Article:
Method documentation can be read  here.

I wrote the following code to test it :


... main(String[] args) {
   String code = "public class geo{public static void main(String[] args){System.out.println(\"geo\");}}";
   CodeFormatter cf = new DefaultCodeFormatter();
   TextEdit te = cf.format(CodeFormatter.K_UNKNOWN, code, 0,code.length(),0,null);
   System.out.println(te);
}

I used the CodeFormatter.K_UNKNOWN constant for the formatting, because I was thinking that the CodeFormatter will “deduce” the type of code I’ve passed it. I’m not really sure what K_UNKNOWN does, but it seems to work well with the code I’ve tried.

So … the DefaultCodeFormatter returned a TextEdit object as the result of the code formatting.
I was kind of hoping that it’s toString method would give me the code. Instead, I found out it had several ReplaceEdit children nodes. I tried to iterate over each of the children and print their text using their getText, but they wouldn’t “show me the code” 🙂 . I thought “TextEdit’s apply method sounds interesting. Let’s see what it does”. Checking it’s method signature :

apply(IDocument document) 

revealed a IDocument parameter. I was hoping it would be easy to create a Document object, and that I wouldn’t need any other “eclipse objects”. Turns out it was easy. There is a Document implementation, that has a String constructor :

Document(String initialContent)

I applied the TextEdit to the document, and hoped for the best. The eclipse console printed out nicely formatted code. WIN !

Here’s the full code for the class I used to test the CodeFormatter :


import org.eclipse.jdt.core.formatter.CodeFormatter;
import org.eclipse.jdt.internal.formatter.DefaultCodeFormatter;
import org.eclipse.jface.text.BadLocationException;
import org.eclipse.jface.text.Document;
import org.eclipse.jface.text.IDocument;
import org.eclipse.text.edits.MalformedTreeException;
import org.eclipse.text.edits.MultiTextEdit;
import org.eclipse.text.edits.ReplaceEdit;
import org.eclipse.text.edits.TextEdit;


public class FormatterTest {

	public static void main(String[] args)
	{
		String code = "public class geo{public static void main(String[] args){System.out.println(\"geo\");}}";
		CodeFormatter cf = new DefaultCodeFormatter();
		
		TextEdit te = cf.format(CodeFormatter.K_UNKNOWN, code, 0,code.length(),0,null);
		IDocument dc = new Document(code);
		try {
			te.apply(dc);
			System.out.println(dc.get());
		} catch (MalformedTreeException e) {
			// TODO Auto-generated catch block
			e.printStackTrace();
		} catch (BadLocationException e) {
			// TODO Auto-generated catch block
			e.printStackTrace();
		}	
	}	
}

Here’s the list of jars I had to add to the classpath to get the code formatter to work :

  1. org.eclipse.jdt.core_3.4.4.v_894_R34x.jar
  2. org.eclipse.text_3.4.0.v20080605-1800.jar
  3. org.eclipse.core.runtime_3.4.0.v20080512.jar
  4. org.eclipse.osgi_3.4.3.R34x_v20081215-1030.jar
  5. org.eclipse.equinox.common_3.4.0.v20080421-2006.jar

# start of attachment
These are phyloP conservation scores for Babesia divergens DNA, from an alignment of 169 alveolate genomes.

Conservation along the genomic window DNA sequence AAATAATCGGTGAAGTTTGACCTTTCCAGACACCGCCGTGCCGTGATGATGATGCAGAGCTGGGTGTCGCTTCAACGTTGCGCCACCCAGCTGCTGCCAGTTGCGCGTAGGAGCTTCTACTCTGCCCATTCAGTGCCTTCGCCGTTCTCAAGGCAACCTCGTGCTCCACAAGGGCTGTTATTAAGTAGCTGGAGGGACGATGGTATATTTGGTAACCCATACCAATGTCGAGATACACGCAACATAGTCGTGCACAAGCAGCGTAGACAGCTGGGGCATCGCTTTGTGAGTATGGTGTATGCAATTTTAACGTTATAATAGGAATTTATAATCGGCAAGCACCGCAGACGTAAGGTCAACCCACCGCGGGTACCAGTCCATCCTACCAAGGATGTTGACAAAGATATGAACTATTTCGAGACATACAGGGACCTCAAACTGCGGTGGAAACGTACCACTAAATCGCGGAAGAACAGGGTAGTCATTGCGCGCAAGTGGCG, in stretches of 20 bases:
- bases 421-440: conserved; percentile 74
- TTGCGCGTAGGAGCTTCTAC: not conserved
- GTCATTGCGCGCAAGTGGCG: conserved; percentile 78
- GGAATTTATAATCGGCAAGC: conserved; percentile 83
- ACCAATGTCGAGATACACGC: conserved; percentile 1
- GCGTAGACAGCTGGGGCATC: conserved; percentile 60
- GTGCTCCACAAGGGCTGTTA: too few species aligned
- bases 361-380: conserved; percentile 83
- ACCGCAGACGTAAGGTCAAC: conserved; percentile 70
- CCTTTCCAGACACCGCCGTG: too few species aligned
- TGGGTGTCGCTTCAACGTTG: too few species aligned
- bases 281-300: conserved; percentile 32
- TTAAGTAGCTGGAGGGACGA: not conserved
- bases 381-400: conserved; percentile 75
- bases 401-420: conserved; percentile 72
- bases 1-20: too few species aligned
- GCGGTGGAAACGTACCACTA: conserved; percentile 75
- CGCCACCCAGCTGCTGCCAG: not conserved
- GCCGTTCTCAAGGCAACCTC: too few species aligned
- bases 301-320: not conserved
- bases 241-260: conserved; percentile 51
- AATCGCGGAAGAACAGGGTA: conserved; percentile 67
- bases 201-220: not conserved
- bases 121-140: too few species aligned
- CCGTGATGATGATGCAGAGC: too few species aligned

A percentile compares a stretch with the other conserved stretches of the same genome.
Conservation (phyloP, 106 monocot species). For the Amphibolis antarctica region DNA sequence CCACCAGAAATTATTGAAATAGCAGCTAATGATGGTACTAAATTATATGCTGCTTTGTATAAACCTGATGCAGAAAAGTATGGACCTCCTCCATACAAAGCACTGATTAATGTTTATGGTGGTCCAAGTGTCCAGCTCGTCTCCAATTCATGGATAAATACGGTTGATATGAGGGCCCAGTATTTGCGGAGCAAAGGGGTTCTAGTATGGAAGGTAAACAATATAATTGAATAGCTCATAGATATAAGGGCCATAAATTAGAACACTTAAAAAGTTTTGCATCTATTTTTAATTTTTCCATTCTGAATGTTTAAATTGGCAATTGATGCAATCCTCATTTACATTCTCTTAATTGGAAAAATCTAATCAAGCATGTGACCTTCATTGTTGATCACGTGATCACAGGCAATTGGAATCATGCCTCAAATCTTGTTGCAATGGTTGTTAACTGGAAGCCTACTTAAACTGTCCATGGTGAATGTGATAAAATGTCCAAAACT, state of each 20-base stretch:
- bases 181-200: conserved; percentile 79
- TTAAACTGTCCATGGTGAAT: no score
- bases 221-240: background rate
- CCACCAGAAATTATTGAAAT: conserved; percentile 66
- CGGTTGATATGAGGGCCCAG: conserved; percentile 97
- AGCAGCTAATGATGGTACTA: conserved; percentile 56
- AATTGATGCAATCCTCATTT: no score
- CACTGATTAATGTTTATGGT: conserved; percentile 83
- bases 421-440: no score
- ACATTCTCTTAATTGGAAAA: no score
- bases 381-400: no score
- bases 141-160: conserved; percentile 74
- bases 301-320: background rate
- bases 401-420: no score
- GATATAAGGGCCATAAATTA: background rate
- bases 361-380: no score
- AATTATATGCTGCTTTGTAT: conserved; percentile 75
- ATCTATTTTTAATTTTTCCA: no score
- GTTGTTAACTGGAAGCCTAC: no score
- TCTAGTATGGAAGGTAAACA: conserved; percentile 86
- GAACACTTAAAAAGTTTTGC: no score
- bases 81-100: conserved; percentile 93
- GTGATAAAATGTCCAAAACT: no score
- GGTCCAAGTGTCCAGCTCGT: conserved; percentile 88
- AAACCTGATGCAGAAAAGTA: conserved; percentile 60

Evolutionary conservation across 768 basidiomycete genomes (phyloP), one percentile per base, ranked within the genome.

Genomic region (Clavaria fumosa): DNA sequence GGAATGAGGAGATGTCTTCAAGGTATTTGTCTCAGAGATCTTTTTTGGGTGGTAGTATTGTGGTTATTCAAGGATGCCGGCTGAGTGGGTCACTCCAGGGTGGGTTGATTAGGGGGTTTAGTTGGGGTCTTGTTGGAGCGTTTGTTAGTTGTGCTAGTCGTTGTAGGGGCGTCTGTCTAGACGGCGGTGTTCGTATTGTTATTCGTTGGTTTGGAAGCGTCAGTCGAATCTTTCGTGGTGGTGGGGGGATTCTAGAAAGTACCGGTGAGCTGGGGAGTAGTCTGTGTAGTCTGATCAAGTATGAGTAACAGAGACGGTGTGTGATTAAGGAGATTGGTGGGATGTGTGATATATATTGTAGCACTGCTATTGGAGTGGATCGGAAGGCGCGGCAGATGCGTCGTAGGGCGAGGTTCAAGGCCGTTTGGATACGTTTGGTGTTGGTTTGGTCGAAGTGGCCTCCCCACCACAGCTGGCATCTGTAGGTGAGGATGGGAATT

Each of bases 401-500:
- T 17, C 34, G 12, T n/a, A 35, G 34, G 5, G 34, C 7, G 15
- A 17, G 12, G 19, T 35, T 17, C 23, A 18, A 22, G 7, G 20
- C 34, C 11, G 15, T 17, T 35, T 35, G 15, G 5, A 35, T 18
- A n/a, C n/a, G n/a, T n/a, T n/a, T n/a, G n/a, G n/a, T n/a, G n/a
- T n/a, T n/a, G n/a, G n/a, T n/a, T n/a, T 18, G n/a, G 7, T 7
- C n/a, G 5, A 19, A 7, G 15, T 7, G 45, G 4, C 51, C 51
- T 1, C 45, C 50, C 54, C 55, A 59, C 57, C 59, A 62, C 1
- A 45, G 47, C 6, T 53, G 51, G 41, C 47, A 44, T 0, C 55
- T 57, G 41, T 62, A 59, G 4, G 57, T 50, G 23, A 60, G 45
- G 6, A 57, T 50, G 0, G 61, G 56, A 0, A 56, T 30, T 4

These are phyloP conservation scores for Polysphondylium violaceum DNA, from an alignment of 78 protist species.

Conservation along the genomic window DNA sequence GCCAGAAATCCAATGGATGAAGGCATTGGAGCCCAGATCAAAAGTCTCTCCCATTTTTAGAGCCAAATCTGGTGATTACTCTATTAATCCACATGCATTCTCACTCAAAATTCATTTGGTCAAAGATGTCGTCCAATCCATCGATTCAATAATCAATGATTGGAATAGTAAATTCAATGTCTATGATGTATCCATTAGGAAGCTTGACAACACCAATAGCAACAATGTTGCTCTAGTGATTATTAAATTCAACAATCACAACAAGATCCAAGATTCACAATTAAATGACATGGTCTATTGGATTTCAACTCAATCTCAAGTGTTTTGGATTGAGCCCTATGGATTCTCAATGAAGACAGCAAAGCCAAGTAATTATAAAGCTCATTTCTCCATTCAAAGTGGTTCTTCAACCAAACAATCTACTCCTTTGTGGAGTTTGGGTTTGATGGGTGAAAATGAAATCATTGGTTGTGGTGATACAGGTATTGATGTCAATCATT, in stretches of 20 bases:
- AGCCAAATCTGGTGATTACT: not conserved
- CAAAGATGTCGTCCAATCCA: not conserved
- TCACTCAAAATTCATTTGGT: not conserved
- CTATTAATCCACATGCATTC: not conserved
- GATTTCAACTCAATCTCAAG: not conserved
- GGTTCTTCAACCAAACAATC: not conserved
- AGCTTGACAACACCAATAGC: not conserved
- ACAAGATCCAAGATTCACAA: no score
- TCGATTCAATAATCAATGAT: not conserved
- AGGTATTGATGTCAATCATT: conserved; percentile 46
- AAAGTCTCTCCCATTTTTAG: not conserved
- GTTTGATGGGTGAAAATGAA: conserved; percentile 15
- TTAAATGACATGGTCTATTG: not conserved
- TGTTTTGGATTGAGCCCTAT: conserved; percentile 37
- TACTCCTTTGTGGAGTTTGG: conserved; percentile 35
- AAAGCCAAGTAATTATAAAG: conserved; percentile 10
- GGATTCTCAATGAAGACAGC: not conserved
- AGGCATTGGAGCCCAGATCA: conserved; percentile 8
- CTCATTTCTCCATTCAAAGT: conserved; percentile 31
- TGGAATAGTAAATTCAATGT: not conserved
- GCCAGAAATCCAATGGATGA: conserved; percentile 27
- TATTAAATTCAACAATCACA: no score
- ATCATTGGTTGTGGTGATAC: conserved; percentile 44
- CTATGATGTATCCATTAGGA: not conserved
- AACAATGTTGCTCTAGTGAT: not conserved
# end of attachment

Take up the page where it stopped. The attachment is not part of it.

6. org.eclipse.core.resources_3.4.2.R34x_v20090126.jar
  7. org.eclipse.core.jobs_3.4.1.R34x_v20081128.jar
  8. org.eclipse.core.contenttype_3.3.0.v20080604-1400.jar
  9. org.eclipse.osgi.services_3.1.200.v20071203.jar
  10. org.eclipse.equinox.preferences_3.2.201.R34x_v20080709.jar

They may have different versions on your eclipse installation. They worked for my eclipse installation :


Version: 3.4.2
Build id: M20090211-1700

One of those jars isn’t needed, but I can’t remember which. Sorry for the extra classes.

Hope this helps anyone!

15
Apr
09

some blender thoughts


2 years ago I needed a cube model for an application. After googling for information I got to a site that explained how to create them using vertices/triangle strips. I suck at maths/geometry, so that looked like a complicated process to me.
I did my best to understand them, but I failed miserably. All I had was some code I copy-pasted, code I didn’t understand. So, I started to look for alternatives. I discovered that models created in tools like Maya or 3D Studio Max could be imported and used. Since I didn’t have either of those, I looked for something open-source. That’s how I found Blender. After reading some available documentation, and watching some user-contributed videos, I was able to obtain a cube that looked the way I wanted it to.
Even though I wasn’t able to finish the app, I made a note to self that I should learn Blender. I think the day has come that I should do that. I think this new set of skills would be useful for a large number of things ( think game development ), or maybe develop your creative side more.
Cool? You bet.

30
Mar
09

cartoon: duck tales


Duck Tales was/is one of my favorite cartoons of all time. You gotta love Uncle Scrooge and the nephews 🙂 . Remember this?

It brings back good memories .

19
Mar
09

I love the 90’s


Dr Alban always was one of my favorite singers. I practically grew up listening to his music. I can’t say I’ve been a big fan of Haddaway, but their “new” song is just awesome :

Superb ! GG Dr Alban & Haddaway !

19
Mar
09

nice quote


Heard this here http://www.youtube.com/watch?v=yQSVMU5FPDo :
You’ll never fulfill your great destiny until you meet your greatest challenge